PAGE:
European Front Reports

RAF squadrons are calling the Bell Airacobra "The best pursuit plane in the air …. Better than anything we or the Germans have in operation," according to United Press dispatch. Some pilots told UP that RAF had removed the 37-mm cannon from the Airacobra and replaced it with 20-mm gun because they wanted faster shooting and more rounds of ammunition. Whether this change has been general is not told.

Shell guns on airplanes are proving extremely destructive, to enemy planes and to ground objectives. They penetrate the boilers of railroad locomotives and ships, putting them out of business. They've been knocking out "invasion" barges, too.

Two thirds of the American Eagle Squadron in England learned to fly in the CPTP, according to a report from Harold Strickland, a Chicagoan now with AES in London, to the Civil Aeronautics Authority. Boys who first hopped in a Cub 12 months ago are now hitting the Jerries.

A Martin B-10 bomber of the Netherlands Army was forced down in the Java Sea, floated for an unstated time until rescue planes arrived. Martin officials long have claimed that this airplane would float at least 48 hours.

Early in November, the Russians transported "several divisions" of ski troops from the Ural Mountains up to the Moscow front. A division might be 10,000 to 25,000 men. Thus the Russians may have airborne what amounts to an army. Armies may some day move in the air, as the Marines now move on water, and strategists everywhere are thinking about the possibility.

A Bristol Blenheim, making a low-level attack on a Nazi convoy off Holland, was hit in the starboard engine by a shell. The plane hit the water, dipped its propellers, but, almost incredibly, stayed in the air and, after smacking the water once more, got home, "making some remarkable noises."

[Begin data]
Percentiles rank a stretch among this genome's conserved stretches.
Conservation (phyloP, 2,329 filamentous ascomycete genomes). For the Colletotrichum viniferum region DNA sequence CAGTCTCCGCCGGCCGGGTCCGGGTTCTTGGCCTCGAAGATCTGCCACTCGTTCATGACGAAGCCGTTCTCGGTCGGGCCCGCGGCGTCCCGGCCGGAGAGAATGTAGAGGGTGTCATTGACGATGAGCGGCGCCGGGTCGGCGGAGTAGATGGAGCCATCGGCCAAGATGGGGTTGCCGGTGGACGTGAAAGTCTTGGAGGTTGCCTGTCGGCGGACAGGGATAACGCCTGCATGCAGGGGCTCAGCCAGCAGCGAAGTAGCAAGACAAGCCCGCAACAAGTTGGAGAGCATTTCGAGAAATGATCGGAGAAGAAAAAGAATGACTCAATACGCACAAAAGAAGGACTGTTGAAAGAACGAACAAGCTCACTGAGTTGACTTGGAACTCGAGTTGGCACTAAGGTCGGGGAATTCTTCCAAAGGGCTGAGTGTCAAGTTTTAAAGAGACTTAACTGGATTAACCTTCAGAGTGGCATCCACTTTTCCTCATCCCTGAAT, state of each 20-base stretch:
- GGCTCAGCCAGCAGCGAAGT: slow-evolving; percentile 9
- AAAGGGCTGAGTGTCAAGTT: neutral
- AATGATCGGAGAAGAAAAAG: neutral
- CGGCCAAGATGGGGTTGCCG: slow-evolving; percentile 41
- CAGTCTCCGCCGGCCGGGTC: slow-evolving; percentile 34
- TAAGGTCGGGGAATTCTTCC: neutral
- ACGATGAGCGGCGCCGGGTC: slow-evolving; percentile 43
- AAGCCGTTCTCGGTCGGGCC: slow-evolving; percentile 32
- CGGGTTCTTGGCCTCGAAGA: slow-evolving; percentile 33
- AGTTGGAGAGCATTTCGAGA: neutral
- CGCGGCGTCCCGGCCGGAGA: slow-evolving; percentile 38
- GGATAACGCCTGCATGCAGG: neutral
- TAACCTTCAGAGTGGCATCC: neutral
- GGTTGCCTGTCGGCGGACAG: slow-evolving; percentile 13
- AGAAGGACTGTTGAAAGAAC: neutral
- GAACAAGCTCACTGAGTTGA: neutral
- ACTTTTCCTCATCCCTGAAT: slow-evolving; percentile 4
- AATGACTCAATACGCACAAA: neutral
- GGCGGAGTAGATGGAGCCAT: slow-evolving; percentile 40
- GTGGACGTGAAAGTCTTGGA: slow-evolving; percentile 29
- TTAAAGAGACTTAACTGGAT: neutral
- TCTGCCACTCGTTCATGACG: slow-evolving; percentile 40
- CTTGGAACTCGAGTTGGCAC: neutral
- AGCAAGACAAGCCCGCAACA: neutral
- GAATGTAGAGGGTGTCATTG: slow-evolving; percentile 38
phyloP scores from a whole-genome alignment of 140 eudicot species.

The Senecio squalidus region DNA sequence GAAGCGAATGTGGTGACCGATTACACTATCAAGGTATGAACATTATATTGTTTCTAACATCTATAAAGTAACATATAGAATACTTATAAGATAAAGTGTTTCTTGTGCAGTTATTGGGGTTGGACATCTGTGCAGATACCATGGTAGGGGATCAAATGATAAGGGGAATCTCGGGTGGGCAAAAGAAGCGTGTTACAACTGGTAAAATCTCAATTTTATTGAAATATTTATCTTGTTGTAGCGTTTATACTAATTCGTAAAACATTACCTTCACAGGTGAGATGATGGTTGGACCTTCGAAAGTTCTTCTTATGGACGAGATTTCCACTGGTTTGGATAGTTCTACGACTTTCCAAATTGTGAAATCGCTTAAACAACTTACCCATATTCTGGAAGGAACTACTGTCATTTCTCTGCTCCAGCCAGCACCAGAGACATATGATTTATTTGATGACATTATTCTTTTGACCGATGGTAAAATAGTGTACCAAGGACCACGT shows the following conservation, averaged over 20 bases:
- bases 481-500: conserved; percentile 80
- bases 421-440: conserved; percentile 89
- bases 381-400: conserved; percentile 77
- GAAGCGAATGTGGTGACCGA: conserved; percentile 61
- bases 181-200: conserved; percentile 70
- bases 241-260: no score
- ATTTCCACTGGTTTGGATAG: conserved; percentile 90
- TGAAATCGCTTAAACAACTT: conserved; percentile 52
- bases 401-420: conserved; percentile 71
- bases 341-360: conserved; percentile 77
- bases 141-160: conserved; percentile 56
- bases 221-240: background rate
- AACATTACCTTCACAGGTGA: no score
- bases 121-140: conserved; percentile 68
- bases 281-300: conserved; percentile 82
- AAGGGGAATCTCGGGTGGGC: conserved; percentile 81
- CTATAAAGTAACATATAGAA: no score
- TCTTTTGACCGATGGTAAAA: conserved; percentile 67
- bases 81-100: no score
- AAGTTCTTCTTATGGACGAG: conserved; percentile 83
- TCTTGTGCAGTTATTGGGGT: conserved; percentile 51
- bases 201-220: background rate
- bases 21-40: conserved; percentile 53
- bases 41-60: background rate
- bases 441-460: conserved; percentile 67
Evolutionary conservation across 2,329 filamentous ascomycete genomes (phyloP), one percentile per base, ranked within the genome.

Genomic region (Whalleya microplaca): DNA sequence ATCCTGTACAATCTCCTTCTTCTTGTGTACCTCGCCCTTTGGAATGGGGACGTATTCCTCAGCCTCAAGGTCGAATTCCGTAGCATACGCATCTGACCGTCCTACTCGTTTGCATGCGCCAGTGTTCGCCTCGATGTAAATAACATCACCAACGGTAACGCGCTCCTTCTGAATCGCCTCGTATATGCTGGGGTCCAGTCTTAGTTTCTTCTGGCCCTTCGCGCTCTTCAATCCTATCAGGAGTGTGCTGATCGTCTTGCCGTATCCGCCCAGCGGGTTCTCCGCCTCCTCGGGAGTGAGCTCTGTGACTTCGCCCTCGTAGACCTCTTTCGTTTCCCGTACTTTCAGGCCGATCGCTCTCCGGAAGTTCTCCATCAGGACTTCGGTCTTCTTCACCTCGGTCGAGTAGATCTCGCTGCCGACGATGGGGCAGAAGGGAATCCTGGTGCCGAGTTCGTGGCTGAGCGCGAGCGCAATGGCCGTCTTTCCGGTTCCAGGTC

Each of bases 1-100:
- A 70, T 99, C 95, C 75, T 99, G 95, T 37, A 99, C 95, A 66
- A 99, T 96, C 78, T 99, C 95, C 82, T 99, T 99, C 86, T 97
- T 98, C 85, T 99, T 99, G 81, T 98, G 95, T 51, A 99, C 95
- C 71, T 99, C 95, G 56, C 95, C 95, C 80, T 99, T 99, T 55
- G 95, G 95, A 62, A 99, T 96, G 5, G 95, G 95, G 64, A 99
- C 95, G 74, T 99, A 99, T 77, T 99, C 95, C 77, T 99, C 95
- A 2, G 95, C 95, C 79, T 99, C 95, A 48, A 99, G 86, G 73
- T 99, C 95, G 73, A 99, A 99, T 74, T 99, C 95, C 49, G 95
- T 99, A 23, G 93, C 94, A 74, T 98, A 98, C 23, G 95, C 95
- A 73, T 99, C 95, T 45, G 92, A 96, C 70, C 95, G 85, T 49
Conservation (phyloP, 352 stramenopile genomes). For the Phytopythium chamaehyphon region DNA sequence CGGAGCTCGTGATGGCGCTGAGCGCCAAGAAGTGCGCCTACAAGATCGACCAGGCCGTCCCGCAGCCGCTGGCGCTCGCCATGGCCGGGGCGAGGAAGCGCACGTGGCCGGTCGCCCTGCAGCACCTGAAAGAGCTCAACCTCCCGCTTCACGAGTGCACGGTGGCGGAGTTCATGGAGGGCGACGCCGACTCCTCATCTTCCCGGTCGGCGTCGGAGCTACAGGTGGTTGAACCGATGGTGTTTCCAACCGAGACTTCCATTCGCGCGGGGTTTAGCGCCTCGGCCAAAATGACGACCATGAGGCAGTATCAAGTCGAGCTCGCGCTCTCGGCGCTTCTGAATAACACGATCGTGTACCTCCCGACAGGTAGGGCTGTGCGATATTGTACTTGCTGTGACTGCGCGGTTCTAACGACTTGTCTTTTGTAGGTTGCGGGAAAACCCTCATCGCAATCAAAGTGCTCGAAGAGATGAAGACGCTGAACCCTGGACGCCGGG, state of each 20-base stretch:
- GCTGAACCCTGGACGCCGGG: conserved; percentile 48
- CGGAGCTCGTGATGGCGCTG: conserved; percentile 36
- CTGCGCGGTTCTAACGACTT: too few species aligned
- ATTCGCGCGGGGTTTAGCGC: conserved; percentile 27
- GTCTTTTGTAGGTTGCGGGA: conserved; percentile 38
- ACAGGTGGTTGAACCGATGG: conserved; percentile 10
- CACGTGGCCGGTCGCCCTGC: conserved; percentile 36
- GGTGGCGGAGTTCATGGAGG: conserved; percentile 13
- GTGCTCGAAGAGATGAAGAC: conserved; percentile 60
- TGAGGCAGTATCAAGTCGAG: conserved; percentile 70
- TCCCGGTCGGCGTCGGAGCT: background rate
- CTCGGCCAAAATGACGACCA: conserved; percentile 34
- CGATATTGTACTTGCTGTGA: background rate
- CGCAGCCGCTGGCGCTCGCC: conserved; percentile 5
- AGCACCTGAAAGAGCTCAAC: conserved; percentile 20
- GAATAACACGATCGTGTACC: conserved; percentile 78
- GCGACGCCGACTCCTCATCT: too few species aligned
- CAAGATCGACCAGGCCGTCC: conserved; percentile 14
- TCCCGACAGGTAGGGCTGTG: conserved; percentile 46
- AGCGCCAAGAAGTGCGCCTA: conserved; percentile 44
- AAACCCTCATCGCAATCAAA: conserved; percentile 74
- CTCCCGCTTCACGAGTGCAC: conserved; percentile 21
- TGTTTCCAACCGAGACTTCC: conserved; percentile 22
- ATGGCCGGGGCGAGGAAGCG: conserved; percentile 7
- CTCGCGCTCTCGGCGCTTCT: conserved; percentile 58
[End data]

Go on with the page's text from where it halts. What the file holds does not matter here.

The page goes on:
The Hurricane II is armed with 12 machine guns or four 20-mm cannon, the most heavily gunned fighter in service. It has a two-speed supercharger which is said to give it a higher ceiling than the eight-gun Hurricane I, a better rate of climb at high levels, and better top speed. The Messerschmitt 109F, newest version, has one 15-mm cannon and two machine guns. The cannon, however, fires at rate of 900 rounds per minute.

The British Beaufighter, a twin-engined fighting ship, has four cannon, presumably 20-mm size, and six machine guns, probably including some .50-caliber.

Society of British Aircraft Constructors says that German airplane manufacture is now extended to its limit, but they admit they do not know what reserves the Germans have on hand. SBAC says its own construction program will soon turn the Battle of Britain into the Battle of Germany. A recent census shows that about 30 percent of all the British aircraft workers are women.

The Russians are showing up with hundreds of a new bomber of the YAK-4 type, said by the British to be extremely fast and devastating. Persons who watch reports on Nazi-Russ air action observe that claims of planes destroyed on both sides are now sometimes only 10 or 15 a day, as against previous bags of over a hundred a day. They wonder whether both sides' air forces are so badly depleted that few planes are engaged. This seems improbable.

Conflicting with reports of more and more speed in fighting planes on the front, are other reports of a tendency to sacrifice speed for other advantages. Certain it is that human endurance of blackout and pressure on internal organs due to turns and pullouts has about reached its limit, unless the flight medicos find some remedy.

This report is excerpted from the "Aviation Defense" column in the December, 1941, issue of Aviation magazine, vol 40, no 12, p 145.